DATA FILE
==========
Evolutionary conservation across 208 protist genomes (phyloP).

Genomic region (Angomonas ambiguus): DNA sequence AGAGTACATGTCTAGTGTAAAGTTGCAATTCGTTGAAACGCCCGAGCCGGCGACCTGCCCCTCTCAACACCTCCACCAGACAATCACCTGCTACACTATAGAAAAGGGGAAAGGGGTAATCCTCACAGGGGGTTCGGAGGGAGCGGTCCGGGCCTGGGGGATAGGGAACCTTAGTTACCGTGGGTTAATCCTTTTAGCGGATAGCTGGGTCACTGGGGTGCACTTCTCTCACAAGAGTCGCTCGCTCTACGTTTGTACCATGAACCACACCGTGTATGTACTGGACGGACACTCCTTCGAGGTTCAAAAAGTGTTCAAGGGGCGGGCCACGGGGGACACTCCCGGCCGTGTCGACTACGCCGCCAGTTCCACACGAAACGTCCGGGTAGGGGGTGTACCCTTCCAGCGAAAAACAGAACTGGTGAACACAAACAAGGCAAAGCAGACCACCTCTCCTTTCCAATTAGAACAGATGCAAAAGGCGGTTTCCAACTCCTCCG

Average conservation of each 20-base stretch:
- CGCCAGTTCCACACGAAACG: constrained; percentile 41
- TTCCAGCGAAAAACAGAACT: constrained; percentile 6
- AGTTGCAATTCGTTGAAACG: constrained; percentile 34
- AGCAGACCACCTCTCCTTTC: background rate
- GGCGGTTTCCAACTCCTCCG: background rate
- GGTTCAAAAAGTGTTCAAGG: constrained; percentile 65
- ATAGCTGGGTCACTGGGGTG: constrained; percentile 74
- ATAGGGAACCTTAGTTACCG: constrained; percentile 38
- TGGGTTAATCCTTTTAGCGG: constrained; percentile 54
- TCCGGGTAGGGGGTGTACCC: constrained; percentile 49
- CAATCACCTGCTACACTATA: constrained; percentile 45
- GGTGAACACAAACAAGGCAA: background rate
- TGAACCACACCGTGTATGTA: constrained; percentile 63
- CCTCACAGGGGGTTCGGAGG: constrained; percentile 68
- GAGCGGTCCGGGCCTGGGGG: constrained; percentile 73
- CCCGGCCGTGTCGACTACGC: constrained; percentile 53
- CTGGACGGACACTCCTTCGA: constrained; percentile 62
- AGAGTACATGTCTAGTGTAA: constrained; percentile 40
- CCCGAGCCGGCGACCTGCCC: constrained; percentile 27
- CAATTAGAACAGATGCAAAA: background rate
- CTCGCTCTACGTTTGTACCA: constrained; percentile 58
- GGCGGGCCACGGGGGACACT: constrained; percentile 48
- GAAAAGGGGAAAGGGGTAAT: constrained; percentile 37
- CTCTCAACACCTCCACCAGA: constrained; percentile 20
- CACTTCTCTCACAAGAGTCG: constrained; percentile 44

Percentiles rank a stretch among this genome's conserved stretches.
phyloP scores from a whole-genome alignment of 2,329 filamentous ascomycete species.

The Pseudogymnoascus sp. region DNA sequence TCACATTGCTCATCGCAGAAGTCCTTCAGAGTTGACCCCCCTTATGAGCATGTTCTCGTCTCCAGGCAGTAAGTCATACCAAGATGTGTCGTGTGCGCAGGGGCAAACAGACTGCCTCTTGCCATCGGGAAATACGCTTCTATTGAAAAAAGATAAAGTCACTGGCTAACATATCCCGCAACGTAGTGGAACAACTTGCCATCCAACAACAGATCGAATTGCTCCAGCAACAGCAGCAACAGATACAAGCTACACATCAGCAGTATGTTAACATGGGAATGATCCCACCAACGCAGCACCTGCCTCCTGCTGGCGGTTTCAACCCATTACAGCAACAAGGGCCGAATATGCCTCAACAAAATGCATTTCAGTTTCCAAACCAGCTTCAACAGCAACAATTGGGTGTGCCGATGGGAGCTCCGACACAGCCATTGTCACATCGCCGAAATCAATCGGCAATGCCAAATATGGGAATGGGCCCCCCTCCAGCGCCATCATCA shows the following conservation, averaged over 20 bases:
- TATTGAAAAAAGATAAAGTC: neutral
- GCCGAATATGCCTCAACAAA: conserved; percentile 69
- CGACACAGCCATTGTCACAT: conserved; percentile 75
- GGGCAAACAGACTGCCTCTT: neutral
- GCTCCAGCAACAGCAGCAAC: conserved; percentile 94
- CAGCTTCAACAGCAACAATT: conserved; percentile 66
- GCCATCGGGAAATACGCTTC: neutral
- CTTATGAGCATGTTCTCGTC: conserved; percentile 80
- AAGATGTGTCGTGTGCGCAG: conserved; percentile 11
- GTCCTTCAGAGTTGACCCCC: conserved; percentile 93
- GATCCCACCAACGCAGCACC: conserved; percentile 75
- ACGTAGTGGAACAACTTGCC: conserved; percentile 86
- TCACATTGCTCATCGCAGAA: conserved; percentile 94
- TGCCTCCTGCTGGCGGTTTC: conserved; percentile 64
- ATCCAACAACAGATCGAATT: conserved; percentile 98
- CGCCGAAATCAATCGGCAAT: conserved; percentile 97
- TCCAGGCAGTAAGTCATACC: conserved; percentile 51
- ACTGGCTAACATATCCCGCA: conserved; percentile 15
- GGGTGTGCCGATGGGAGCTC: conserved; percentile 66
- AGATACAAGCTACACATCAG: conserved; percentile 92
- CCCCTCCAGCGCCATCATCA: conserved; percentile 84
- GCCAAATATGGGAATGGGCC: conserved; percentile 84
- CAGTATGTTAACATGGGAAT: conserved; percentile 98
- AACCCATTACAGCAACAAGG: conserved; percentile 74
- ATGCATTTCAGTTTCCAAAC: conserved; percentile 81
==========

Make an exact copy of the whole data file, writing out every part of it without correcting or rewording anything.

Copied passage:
Evolutionary conservation across 208 protist genomes (phyloP).

Genomic region (Angomonas ambiguus): DNA sequence AGAGTACATGTCTAGTGTAAAGTTGCAATTCGTTGAAACGCCCGAGCCGGCGACCTGCCCCTCTCAACACCTCCACCAGACAATCACCTGCTACACTATAGAAAAGGGGAAAGGGGTAATCCTCACAGGGGGTTCGGAGGGAGCGGTCCGGGCCTGGGGGATAGGGAACCTTAGTTACCGTGGGTTAATCCTTTTAGCGGATAGCTGGGTCACTGGGGTGCACTTCTCTCACAAGAGTCGCTCGCTCTACGTTTGTACCATGAACCACACCGTGTATGTACTGGACGGACACTCCTTCGAGGTTCAAAAAGTGTTCAAGGGGCGGGCCACGGGGGACACTCCCGGCCGTGTCGACTACGCCGCCAGTTCCACACGAAACGTCCGGGTAGGGGGTGTACCCTTCCAGCGAAAAACAGAACTGGTGAACACAAACAAGGCAAAGCAGACCACCTCTCCTTTCCAATTAGAACAGATGCAAAAGGCGGTTTCCAACTCCTCCG

Average conservation of each 20-base stretch:
- CGCCAGTTCCACACGAAACG: constrained; percentile 41
- TTCCAGCGAAAAACAGAACT: constrained; percentile 6
- AGTTGCAATTCGTTGAAACG: constrained; percentile 34
- AGCAGACCACCTCTCCTTTC: background rate
- GGCGGTTTCCAACTCCTCCG: background rate
- GGTTCAAAAAGTGTTCAAGG: constrained; percentile 65
- ATAGCTGGGTCACTGGGGTG: constrained; percentile 74
- ATAGGGAACCTTAGTTACCG: constrained; percentile 38
- TGGGTTAATCCTTTTAGCGG: constrained; percentile 54
- TCCGGGTAGGGGGTGTACCC: constrained; percentile 49
- CAATCACCTGCTACACTATA: constrained; percentile 45
- GGTGAACACAAACAAGGCAA: background rate
- TGAACCACACCGTGTATGTA: constrained; percentile 63
- CCTCACAGGGGGTTCGGAGG: constrained; percentile 68
- GAGCGGTCCGGGCCTGGGGG: constrained; percentile 73
- CCCGGCCGTGTCGACTACGC: constrained; percentile 53
- CTGGACGGACACTCCTTCGA: constrained; percentile 62
- AGAGTACATGTCTAGTGTAA: constrained; percentile 40
- CCCGAGCCGGCGACCTGCCC: constrained; percentile 27
- CAATTAGAACAGATGCAAAA: background rate
- CTCGCTCTACGTTTGTACCA: constrained; percentile 58
- GGCGGGCCACGGGGGACACT: constrained; percentile 48
- GAAAAGGGGAAAGGGGTAAT: constrained; percentile 37
- CTCTCAACACCTCCACCAGA: constrained; percentile 20
- CACTTCTCTCACAAGAGTCG: constrained; percentile 44

Percentiles rank a stretch among this genome's conserved stretches.
phyloP scores from a whole-genome alignment of 2,329 filamentous ascomycete species.

The Pseudogymnoascus sp. region DNA sequence TCACATTGCTCATCGCAGAAGTCCTTCAGAGTTGACCCCCCTTATGAGCATGTTCTCGTCTCCAGGCAGTAAGTCATACCAAGATGTGTCGTGTGCGCAGGGGCAAACAGACTGCCTCTTGCCATCGGGAAATACGCTTCTATTGAAAAAAGATAAAGTCACTGGCTAACATATCCCGCAACGTAGTGGAACAACTTGCCATCCAACAACAGATCGAATTGCTCCAGCAACAGCAGCAACAGATACAAGCTACACATCAGCAGTATGTTAACATGGGAATGATCCCACCAACGCAGCACCTGCCTCCTGCTGGCGGTTTCAACCCATTACAGCAACAAGGGCCGAATATGCCTCAACAAAATGCATTTCAGTTTCCAAACCAGCTTCAACAGCAACAATTGGGTGTGCCGATGGGAGCTCCGACACAGCCATTGTCACATCGCCGAAATCAATCGGCAATGCCAAATATGGGAATGGGCCCCCCTCCAGCGCCATCATCA shows the following conservation, averaged over 20 bases:
- TATTGAAAAAAGATAAAGTC: neutral
- GCCGAATATGCCTCAACAAA: conserved; percentile 69
- CGACACAGCCATTGTCACAT: conserved; percentile 75
- GGGCAAACAGACTGCCTCTT: neutral
- GCTCCAGCAACAGCAGCAAC: conserved; percentile 94
- CAGCTTCAACAGCAACAATT: conserved; percentile 66
- GCCATCGGGAAATACGCTTC: neutral
- CTTATGAGCATGTTCTCGTC: conserved; percentile 80
- AAGATGTGTCGTGTGCGCAG: conserved; percentile 11
- GTCCTTCAGAGTTGACCCCC: conserved; percentile 93
- GATCCCACCAACGCAGCACC: conserved; percentile 75
- ACGTAGTGGAACAACTTGCC: conserved; percentile 86
- TCACATTGCTCATCGCAGAA: conserved; percentile 94
- TGCCTCCTGCTGGCGGTTTC: conserved; percentile 64
- ATCCAACAACAGATCGAATT: conserved; percentile 98
- CGCCGAAATCAATCGGCAAT: conserved; percentile 97
- TCCAGGCAGTAAGTCATACC: conserved; percentile 51
- ACTGGCTAACATATCCCGCA: conserved; percentile 15
- GGGTGTGCCGATGGGAGCTC: conserved; percentile 66
- AGATACAAGCTACACATCAG: conserved; percentile 92
- CCCCTCCAGCGCCATCATCA: conserved; percentile 84
- GCCAAATATGGGAATGGGCC: conserved; percentile 84
- CAGTATGTTAACATGGGAAT: conserved; percentile 98
- AACCCATTACAGCAACAAGG: conserved; percentile 74
- ATGCATTTCAGTTTCCAAAC: conserved; percentile 81